With Moscow's backing, the Syrian government has agreed to a ceasefire in rebel-held Eastern Ghouta. But as another round of UN talks prepare to start in Geneva, heavy shelling in the area killed three on Tuesday.
UN envoy to Syria Staffan de Mistura said that a Russian envoy had floated the idea of a ceasefire at a meeting of ambassadors from Security Council permanent representatives — Britain, France, China, Russia and the US.
"Russia has proposed and the [Syrian] government has accepted a ceasefire in Eastern Ghouta," de Mistura told reporters in Geneva, where an eighth round of peace talks began on Tuesday.
Moscow proposed the ceasefire for November 28-29.
Russia has backed the regime of President Bashar al-Assad in the 6-year conflict against various opposition and militia groups, some of which have been backed by the US and NATO.
Eastern Ghouta is one of several "de-escalation" zones in western Syria. Russia has already brokered ceasefire deals between rebels and Assad's government in some of them.
Russian President Vladimir Putin (R) and Syrian President Bashar al-Assad meeting in Sochi on November 20
Talks about talks
De Mistura told The Associated Press news agency that he expected a delegation from the government to arrive on Wednesday.
The German news agency DPA reported that the government group will only take part in talks on Friday.
"We are going to offer it [the ceasefire]. We will see if this takes place. But we will be offering that," de Mistura said after meeting the opposition delegation at their hotel.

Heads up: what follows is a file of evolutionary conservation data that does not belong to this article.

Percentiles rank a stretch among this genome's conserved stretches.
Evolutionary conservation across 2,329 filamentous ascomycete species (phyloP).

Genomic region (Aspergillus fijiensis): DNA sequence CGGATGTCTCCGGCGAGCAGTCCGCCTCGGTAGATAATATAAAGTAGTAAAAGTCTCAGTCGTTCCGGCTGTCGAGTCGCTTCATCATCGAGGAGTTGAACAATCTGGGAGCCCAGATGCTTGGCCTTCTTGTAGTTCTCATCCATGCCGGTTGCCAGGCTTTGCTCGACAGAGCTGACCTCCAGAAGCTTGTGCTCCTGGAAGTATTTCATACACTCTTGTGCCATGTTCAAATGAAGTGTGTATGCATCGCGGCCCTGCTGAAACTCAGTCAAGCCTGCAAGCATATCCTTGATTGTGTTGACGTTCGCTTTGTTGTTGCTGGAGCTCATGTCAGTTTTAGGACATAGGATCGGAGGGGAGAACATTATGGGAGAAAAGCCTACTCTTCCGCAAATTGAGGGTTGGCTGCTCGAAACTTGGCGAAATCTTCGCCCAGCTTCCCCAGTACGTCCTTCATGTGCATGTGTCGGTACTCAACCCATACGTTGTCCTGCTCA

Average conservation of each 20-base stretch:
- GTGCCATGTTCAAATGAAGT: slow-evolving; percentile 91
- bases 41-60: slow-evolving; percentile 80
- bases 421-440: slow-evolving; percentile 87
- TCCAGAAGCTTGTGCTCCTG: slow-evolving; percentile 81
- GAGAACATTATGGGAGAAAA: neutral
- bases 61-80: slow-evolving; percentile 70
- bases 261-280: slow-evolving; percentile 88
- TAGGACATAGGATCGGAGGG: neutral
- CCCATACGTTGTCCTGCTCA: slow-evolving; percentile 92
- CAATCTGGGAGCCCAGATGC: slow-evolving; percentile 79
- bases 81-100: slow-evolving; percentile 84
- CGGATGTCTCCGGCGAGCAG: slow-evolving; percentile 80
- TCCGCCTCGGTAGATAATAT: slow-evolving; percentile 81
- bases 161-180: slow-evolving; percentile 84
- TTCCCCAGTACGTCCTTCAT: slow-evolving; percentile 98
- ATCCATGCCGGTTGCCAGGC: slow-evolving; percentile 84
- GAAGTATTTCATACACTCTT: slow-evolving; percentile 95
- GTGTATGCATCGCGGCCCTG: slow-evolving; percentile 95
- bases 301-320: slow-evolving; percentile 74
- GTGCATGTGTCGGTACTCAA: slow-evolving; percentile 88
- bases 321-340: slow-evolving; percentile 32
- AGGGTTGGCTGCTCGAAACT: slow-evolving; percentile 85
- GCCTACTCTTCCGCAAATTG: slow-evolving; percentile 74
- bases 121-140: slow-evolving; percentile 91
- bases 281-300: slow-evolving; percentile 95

The Syrian opposition has in the past accused the regime of not taking peace talks seriously.
At the Geneva talks, government and opposition negotiators may talk face-to-face for the first time, de Mistura told reporters on Tuesday.
At the three days of scheduled talks, the opposition delegation - the Syrian Negotiation Commission - wants direct negotiations with the government instead of the previous model of each side speaking via UN mediators.
Syria's permanent representative to the UN, Bashar al-Jaafari, will attend after "intensive contact" over the past two days between the Syrian and Russian sides, a foreign ministry source was cited as saying by the official SANA news agency.
Russia's ambassador in Geneva Alexey Borodavkin said Moscow appreciated the "opportunity," but "at the same time, we have some doubts about this kind of format, and do not consider it an established one."
The delay in the government's involvement in the talks is also due to its reluctance to discuss opposition demands, principally the ouster of President Bashar al-Assad, but also talks on a new constitution and elections. The government says it wants to prioritize anti-terrorism issues.
Damaged buildings after the regime's air strikes on residential areas in the de-escalation zone of Misraba town in Eastern Ghouta
Three killed before ceasefire
The town of Hammuriyeh in Eastern Ghouta was hit with air strikes on Tuesday morning, according to the UK-based Syrian Observatory for Human Rights. The shelling killed three people in what is the last major rebel stronghold near Damascus, it said.
A Syrian official told the news agency Reuters that the situation later on Tuesday was calm.
The UK-based war monitor said there were three deaths and 15 injuries from Tuesday's shelling.
Government air strikes and shelling on Eastern Ghouta intensified at the weekend, killing at least 43 people on Sunday and Monday.
Médecins Sans Frontières (MSF) said this week that hundreds of people had been wounded in intense bombing and shelling of Eastern Ghouta in the last two weeks.
Five MSF-supported field hospitals in Eastern Ghouta treated 576 wounded patients and recorded 69 deaths, with a quarter of the wounded women or children under the age of 15.
jbh/msh (Reuters, AFP, dpa)